Saturday, October 14, 2017
An Experiment in the Sensational - Gerald Cumberland's 'The Cypress Chest'
In my account of the author and adventurer Charles Welsh Mason, And I’d Be the King of China (reprinted in Haunted By Books, 2015), I explained that I had first encountered him, under his pen-name Julian Croskey, in a book by Gerald Cumberland. I had been idly scanning the index to his memoir Written in Friendship (1923), when the Croskey entry caught my attention: I had never heard the name before, and so turned to the relevant pages to find out more. That momentary flicker of curiosity was to lead me on a long and strange quest after this most singular figure of the Nineties.
At the same time, I also looked into Cumberland who was, as it turned out, Charles Francis Kenyon (1879-1926), a music critic and minor composer, with a few other books to his name. He had also written a lively and faintly sly earlier memoir, Set Down in Malice (1919), which had achieved a brief notoriety for its candid and mildly scathing portraits of weighty cultural figures of the time.
I also discovered that he had written a macabre thriller. The Cypress Chest (1927) was a posthumous work issued by Grant Richards in the year after Kenyon died, with a slightly odd note explaining that the author had written it for entertainment, presumably as distinct from his other books, which were to be regarded more seriously: “It is of lighter weight—an experiment in sensational fiction in which careful and detailed character drawing comes second to an absorbing plot. In fact, in writing “The Cypress Chest”, Gerald Cumberland had no more serious aim than to amuse.”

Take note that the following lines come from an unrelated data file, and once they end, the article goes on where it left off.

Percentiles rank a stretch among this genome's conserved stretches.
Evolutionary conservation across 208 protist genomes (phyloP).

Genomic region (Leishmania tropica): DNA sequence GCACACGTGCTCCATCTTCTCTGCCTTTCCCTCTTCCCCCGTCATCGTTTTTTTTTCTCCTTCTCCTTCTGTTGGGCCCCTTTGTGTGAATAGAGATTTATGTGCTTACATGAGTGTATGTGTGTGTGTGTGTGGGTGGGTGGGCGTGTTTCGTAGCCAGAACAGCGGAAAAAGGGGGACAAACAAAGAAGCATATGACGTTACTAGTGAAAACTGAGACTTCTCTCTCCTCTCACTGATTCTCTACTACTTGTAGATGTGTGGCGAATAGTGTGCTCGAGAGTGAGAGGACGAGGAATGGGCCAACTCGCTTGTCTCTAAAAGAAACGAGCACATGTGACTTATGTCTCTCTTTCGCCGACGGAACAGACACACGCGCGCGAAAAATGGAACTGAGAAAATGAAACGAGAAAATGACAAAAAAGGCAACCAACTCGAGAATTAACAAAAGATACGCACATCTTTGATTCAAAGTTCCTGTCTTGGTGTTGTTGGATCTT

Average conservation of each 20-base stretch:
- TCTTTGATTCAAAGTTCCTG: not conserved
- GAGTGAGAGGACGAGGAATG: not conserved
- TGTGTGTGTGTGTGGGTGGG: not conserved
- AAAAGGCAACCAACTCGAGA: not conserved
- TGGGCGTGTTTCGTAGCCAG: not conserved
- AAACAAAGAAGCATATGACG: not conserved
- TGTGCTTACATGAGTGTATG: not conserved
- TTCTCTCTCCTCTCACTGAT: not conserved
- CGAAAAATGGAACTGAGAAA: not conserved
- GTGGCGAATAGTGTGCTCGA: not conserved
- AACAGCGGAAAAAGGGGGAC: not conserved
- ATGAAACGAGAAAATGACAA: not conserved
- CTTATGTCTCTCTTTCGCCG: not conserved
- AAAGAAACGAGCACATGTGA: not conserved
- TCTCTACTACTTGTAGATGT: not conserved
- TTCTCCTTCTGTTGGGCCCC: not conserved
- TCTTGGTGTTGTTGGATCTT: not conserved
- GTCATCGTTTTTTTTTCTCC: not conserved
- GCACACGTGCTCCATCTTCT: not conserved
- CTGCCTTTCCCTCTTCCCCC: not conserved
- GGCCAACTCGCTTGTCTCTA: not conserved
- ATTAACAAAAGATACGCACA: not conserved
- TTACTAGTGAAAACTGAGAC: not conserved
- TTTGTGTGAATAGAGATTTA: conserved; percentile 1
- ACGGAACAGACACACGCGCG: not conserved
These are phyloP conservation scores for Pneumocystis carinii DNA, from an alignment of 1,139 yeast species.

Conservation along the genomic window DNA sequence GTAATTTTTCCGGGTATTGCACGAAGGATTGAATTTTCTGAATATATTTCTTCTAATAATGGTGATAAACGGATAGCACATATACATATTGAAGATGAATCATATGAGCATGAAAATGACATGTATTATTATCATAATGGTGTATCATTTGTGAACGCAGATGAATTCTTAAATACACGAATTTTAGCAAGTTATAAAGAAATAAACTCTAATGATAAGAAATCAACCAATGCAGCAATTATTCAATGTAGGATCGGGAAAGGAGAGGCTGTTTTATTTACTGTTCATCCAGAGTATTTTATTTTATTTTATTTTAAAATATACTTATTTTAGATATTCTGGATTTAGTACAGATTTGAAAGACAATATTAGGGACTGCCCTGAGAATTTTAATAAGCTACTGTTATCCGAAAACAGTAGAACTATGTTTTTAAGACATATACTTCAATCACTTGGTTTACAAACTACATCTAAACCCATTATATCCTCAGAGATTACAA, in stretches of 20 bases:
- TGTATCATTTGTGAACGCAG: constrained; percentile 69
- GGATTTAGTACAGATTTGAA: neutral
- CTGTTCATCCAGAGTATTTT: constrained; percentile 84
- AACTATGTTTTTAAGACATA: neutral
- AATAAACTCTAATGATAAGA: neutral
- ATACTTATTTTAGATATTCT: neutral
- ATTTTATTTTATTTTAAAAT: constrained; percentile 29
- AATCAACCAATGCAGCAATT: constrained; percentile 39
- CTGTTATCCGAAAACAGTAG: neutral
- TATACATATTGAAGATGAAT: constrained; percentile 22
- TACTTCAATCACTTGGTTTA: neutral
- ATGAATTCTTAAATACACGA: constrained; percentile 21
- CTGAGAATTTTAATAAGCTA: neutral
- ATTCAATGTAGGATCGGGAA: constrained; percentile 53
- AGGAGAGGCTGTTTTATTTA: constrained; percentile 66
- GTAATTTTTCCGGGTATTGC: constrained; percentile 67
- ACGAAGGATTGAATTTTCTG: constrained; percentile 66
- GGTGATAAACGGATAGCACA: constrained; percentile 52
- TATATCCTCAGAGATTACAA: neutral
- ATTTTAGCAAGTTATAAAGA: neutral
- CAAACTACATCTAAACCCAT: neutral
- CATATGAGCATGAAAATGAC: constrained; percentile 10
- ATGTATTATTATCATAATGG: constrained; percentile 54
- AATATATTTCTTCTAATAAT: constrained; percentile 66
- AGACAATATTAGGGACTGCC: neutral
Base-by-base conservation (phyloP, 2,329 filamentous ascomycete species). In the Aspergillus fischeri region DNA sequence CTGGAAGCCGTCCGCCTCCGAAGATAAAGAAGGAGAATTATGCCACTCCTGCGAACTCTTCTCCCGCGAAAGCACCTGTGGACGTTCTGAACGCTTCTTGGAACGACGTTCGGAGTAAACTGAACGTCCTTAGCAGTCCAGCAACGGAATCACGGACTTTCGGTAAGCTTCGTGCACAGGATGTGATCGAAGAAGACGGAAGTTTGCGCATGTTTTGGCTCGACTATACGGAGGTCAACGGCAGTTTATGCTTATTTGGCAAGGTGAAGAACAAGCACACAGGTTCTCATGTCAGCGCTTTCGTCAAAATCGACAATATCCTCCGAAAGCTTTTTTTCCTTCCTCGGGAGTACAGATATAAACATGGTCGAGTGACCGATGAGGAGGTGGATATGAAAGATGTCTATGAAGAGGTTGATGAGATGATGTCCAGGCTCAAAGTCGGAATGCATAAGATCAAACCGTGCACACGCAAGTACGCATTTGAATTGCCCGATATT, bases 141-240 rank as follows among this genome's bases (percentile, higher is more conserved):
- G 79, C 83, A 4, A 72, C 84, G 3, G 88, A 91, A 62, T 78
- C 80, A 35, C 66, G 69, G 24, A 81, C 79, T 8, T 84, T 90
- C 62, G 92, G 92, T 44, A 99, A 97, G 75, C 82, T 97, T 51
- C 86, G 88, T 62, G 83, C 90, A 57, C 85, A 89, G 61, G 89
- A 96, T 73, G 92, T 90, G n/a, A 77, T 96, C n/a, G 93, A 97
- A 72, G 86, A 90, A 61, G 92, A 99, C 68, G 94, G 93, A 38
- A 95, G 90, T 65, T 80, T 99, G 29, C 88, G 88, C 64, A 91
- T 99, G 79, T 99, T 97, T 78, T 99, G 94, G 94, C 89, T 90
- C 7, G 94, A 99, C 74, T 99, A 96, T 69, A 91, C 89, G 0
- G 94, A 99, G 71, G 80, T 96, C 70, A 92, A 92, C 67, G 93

He certainly succeeds in that, and the book seems to have been rather more successful than his other work, going into reprints (the dustwrapper here, by Ellis Silas, is from a John Hamilton edition from the 1930s) and also a French translation by Richard de Clerval, Le coffre de cypress (Paris, Librairie des Champs- Elysées, 1930).
The Cypress Chest is a rather gauche but exotic and pacy detective story in which Percival Boris Maxim, just returned from exploring deepest Africa, goes to his Hertfordshire home and discovers, in an unopened antique chest he bought before he went away, the embalmed body of a beautiful golden-haired girl. He suspects his valet, Soulgrave (a name which has a slightly David Lindsay air about it), of complicity, and decides to investigate the mystery himself. His enquiries lead him to encounters with a sardonic aesthete, a young woman strangely like the one in the chest, and an Egyptologist with a secret. The influence of Stevenson, in his New Arabian Nights mode, seems likely, and Cumberland also knew Machen and may well have enjoyed and aspired to emulate some characteristics of The Three Impostors.
The yarn has some supernatural dimensions. Maxim has premonitions and promptings: firstly, to bid for the box at auction, well beyond its value; and again when he passes a country churchyard, to turn in through the lych-gate; so there are hints of the uncanny, as well as the Poe-esque theme. There is also a mystical dimension to the resolution of the plot. This is a briskly written piece of grotesquerie with bizarre characters, a Gothic atmosphere and a certain insouciance in the telling. It may well appeal to readers who enjoyed such tales as R Austin Freeman's The Eye of Osiris (1911), Riccardo Stephens' The Mummy (1912) or the supernatural thrillers of Dion Fortune.
A Checklist Of Works By Gerald Cumberland
Rosalys, and other poems (Grant Richards, 1919)
Set Down in Malice (Grant Richards, 1919)
Tales of a Cruel Country (Grant Richards, 1919)
The Poisoner (Grant Richards, 1921)
A Lover At Forty (Grant Richards, 1922)
Written in Friendship (Grant Richards, 1923)
Striving Fire (Grant Richards, 1924)
With the Great Composers (William Reeves, 1925)
The Cypress Chest (Grant Richards, 1927)
Music (A Selection: as Charles Francis Keynon)
Day and Night (1906), song for tenor and piano
If I Could Speak (1906), song for tenor and piano
When I Lie Ill (1906), song for tenor and piano
Soliloquy Upon a Dead Child (1906), song for soprano or tenor and piano
The Vision of Cleopatra (1907), cantata for soloists, choir and orchestra
Fairies' Song (1906), singing a cappella for two sopranos and two altos.
The Maiden and the Flower Garden (1914), operetta for children's voices and piano
The Moon (1914), song for soprano, viola and piano
The River (1914), song for soprano, viola and piano
Summer Has Come, Little Children (1914), song for soprano, viola and piano